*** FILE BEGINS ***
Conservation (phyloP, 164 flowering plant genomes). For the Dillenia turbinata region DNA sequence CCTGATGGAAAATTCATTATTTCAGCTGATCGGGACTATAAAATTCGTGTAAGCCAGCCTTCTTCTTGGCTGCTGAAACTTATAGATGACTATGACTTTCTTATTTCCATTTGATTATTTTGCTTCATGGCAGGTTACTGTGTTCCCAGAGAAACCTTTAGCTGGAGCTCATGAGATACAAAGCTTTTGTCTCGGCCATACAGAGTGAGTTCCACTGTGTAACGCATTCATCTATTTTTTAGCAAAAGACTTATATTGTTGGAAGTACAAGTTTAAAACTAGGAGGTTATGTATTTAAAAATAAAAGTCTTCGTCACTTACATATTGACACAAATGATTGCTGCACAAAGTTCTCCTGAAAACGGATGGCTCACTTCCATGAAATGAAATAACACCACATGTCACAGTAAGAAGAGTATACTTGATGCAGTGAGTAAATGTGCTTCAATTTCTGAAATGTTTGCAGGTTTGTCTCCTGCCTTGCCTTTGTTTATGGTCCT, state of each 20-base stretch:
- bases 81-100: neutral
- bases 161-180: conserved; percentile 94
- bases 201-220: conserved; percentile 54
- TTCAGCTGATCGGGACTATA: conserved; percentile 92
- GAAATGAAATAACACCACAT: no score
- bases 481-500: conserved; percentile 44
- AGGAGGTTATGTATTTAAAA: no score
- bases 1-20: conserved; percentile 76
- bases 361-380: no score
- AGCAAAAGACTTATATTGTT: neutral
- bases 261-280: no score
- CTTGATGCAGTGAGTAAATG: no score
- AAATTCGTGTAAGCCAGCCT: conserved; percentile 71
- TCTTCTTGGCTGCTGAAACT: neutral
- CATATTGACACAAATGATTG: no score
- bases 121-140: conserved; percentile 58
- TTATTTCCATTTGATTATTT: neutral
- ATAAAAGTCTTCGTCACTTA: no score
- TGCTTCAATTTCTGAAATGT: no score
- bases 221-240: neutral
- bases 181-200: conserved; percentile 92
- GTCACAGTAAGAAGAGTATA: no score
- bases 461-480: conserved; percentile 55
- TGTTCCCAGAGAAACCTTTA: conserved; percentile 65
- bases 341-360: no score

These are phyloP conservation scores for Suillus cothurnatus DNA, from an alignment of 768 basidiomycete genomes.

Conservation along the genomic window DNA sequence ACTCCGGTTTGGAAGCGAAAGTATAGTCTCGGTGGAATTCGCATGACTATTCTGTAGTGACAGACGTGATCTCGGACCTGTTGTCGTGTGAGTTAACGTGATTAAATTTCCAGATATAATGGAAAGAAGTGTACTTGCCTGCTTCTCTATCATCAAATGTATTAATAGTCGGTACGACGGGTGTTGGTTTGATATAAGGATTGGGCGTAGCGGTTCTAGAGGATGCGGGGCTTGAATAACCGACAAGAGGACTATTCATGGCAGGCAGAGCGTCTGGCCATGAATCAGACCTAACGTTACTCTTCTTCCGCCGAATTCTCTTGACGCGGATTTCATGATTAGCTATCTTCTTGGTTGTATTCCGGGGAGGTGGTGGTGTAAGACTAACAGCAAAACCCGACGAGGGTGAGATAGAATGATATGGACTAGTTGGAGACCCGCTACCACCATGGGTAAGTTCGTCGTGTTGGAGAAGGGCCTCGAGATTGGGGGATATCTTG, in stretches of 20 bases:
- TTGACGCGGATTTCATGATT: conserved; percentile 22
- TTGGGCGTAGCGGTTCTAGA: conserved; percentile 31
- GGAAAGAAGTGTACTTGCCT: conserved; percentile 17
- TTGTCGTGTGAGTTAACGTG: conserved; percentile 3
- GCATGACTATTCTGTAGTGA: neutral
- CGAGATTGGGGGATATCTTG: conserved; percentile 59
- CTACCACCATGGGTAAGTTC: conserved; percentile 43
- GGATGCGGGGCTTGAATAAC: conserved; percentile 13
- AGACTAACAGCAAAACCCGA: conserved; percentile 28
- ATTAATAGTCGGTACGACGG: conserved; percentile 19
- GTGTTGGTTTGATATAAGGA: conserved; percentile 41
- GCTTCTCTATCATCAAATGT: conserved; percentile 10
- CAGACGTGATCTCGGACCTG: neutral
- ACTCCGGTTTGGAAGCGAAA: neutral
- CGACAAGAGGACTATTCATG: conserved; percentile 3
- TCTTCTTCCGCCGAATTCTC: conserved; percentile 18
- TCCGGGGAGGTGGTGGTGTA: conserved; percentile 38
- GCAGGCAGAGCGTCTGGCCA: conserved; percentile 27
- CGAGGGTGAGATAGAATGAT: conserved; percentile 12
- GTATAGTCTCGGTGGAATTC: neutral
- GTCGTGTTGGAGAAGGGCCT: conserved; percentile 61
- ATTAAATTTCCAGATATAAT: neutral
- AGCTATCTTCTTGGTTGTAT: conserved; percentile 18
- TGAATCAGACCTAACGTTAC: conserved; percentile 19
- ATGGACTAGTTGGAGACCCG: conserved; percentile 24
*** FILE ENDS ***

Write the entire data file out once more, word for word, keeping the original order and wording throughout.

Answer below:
Conservation (phyloP, 164 flowering plant genomes). For the Dillenia turbinata region DNA sequence CCTGATGGAAAATTCATTATTTCAGCTGATCGGGACTATAAAATTCGTGTAAGCCAGCCTTCTTCTTGGCTGCTGAAACTTATAGATGACTATGACTTTCTTATTTCCATTTGATTATTTTGCTTCATGGCAGGTTACTGTGTTCCCAGAGAAACCTTTAGCTGGAGCTCATGAGATACAAAGCTTTTGTCTCGGCCATACAGAGTGAGTTCCACTGTGTAACGCATTCATCTATTTTTTAGCAAAAGACTTATATTGTTGGAAGTACAAGTTTAAAACTAGGAGGTTATGTATTTAAAAATAAAAGTCTTCGTCACTTACATATTGACACAAATGATTGCTGCACAAAGTTCTCCTGAAAACGGATGGCTCACTTCCATGAAATGAAATAACACCACATGTCACAGTAAGAAGAGTATACTTGATGCAGTGAGTAAATGTGCTTCAATTTCTGAAATGTTTGCAGGTTTGTCTCCTGCCTTGCCTTTGTTTATGGTCCT, state of each 20-base stretch:
- bases 81-100: neutral
- bases 161-180: conserved; percentile 94
- bases 201-220: conserved; percentile 54
- TTCAGCTGATCGGGACTATA: conserved; percentile 92
- GAAATGAAATAACACCACAT: no score
- bases 481-500: conserved; percentile 44
- AGGAGGTTATGTATTTAAAA: no score
- bases 1-20: conserved; percentile 76
- bases 361-380: no score
- AGCAAAAGACTTATATTGTT: neutral
- bases 261-280: no score
- CTTGATGCAGTGAGTAAATG: no score
- AAATTCGTGTAAGCCAGCCT: conserved; percentile 71
- TCTTCTTGGCTGCTGAAACT: neutral
- CATATTGACACAAATGATTG: no score
- bases 121-140: conserved; percentile 58
- TTATTTCCATTTGATTATTT: neutral
- ATAAAAGTCTTCGTCACTTA: no score
- TGCTTCAATTTCTGAAATGT: no score
- bases 221-240: neutral
- bases 181-200: conserved; percentile 92
- GTCACAGTAAGAAGAGTATA: no score
- bases 461-480: conserved; percentile 55
- TGTTCCCAGAGAAACCTTTA: conserved; percentile 65
- bases 341-360: no score

These are phyloP conservation scores for Suillus cothurnatus DNA, from an alignment of 768 basidiomycete genomes.

Conservation along the genomic window DNA sequence ACTCCGGTTTGGAAGCGAAAGTATAGTCTCGGTGGAATTCGCATGACTATTCTGTAGTGACAGACGTGATCTCGGACCTGTTGTCGTGTGAGTTAACGTGATTAAATTTCCAGATATAATGGAAAGAAGTGTACTTGCCTGCTTCTCTATCATCAAATGTATTAATAGTCGGTACGACGGGTGTTGGTTTGATATAAGGATTGGGCGTAGCGGTTCTAGAGGATGCGGGGCTTGAATAACCGACAAGAGGACTATTCATGGCAGGCAGAGCGTCTGGCCATGAATCAGACCTAACGTTACTCTTCTTCCGCCGAATTCTCTTGACGCGGATTTCATGATTAGCTATCTTCTTGGTTGTATTCCGGGGAGGTGGTGGTGTAAGACTAACAGCAAAACCCGACGAGGGTGAGATAGAATGATATGGACTAGTTGGAGACCCGCTACCACCATGGGTAAGTTCGTCGTGTTGGAGAAGGGCCTCGAGATTGGGGGATATCTTG, in stretches of 20 bases:
- TTGACGCGGATTTCATGATT: conserved; percentile 22
- TTGGGCGTAGCGGTTCTAGA: conserved; percentile 31
- GGAAAGAAGTGTACTTGCCT: conserved; percentile 17
- TTGTCGTGTGAGTTAACGTG: conserved; percentile 3
- GCATGACTATTCTGTAGTGA: neutral
- CGAGATTGGGGGATATCTTG: conserved; percentile 59
- CTACCACCATGGGTAAGTTC: conserved; percentile 43
- GGATGCGGGGCTTGAATAAC: conserved; percentile 13
- AGACTAACAGCAAAACCCGA: conserved; percentile 28
- ATTAATAGTCGGTACGACGG: conserved; percentile 19
- GTGTTGGTTTGATATAAGGA: conserved; percentile 41
- GCTTCTCTATCATCAAATGT: conserved; percentile 10
- CAGACGTGATCTCGGACCTG: neutral
- ACTCCGGTTTGGAAGCGAAA: neutral
- CGACAAGAGGACTATTCATG: conserved; percentile 3
- TCTTCTTCCGCCGAATTCTC: conserved; percentile 18
- TCCGGGGAGGTGGTGGTGTA: conserved; percentile 38
- GCAGGCAGAGCGTCTGGCCA: conserved; percentile 27
- CGAGGGTGAGATAGAATGAT: conserved; percentile 12
- GTATAGTCTCGGTGGAATTC: neutral
- GTCGTGTTGGAGAAGGGCCT: conserved; percentile 61
- ATTAAATTTCCAGATATAAT: neutral
- AGCTATCTTCTTGGTTGTAT: conserved; percentile 18
- TGAATCAGACCTAACGTTAC: conserved; percentile 19
- ATGGACTAGTTGGAGACCCG: conserved; percentile 24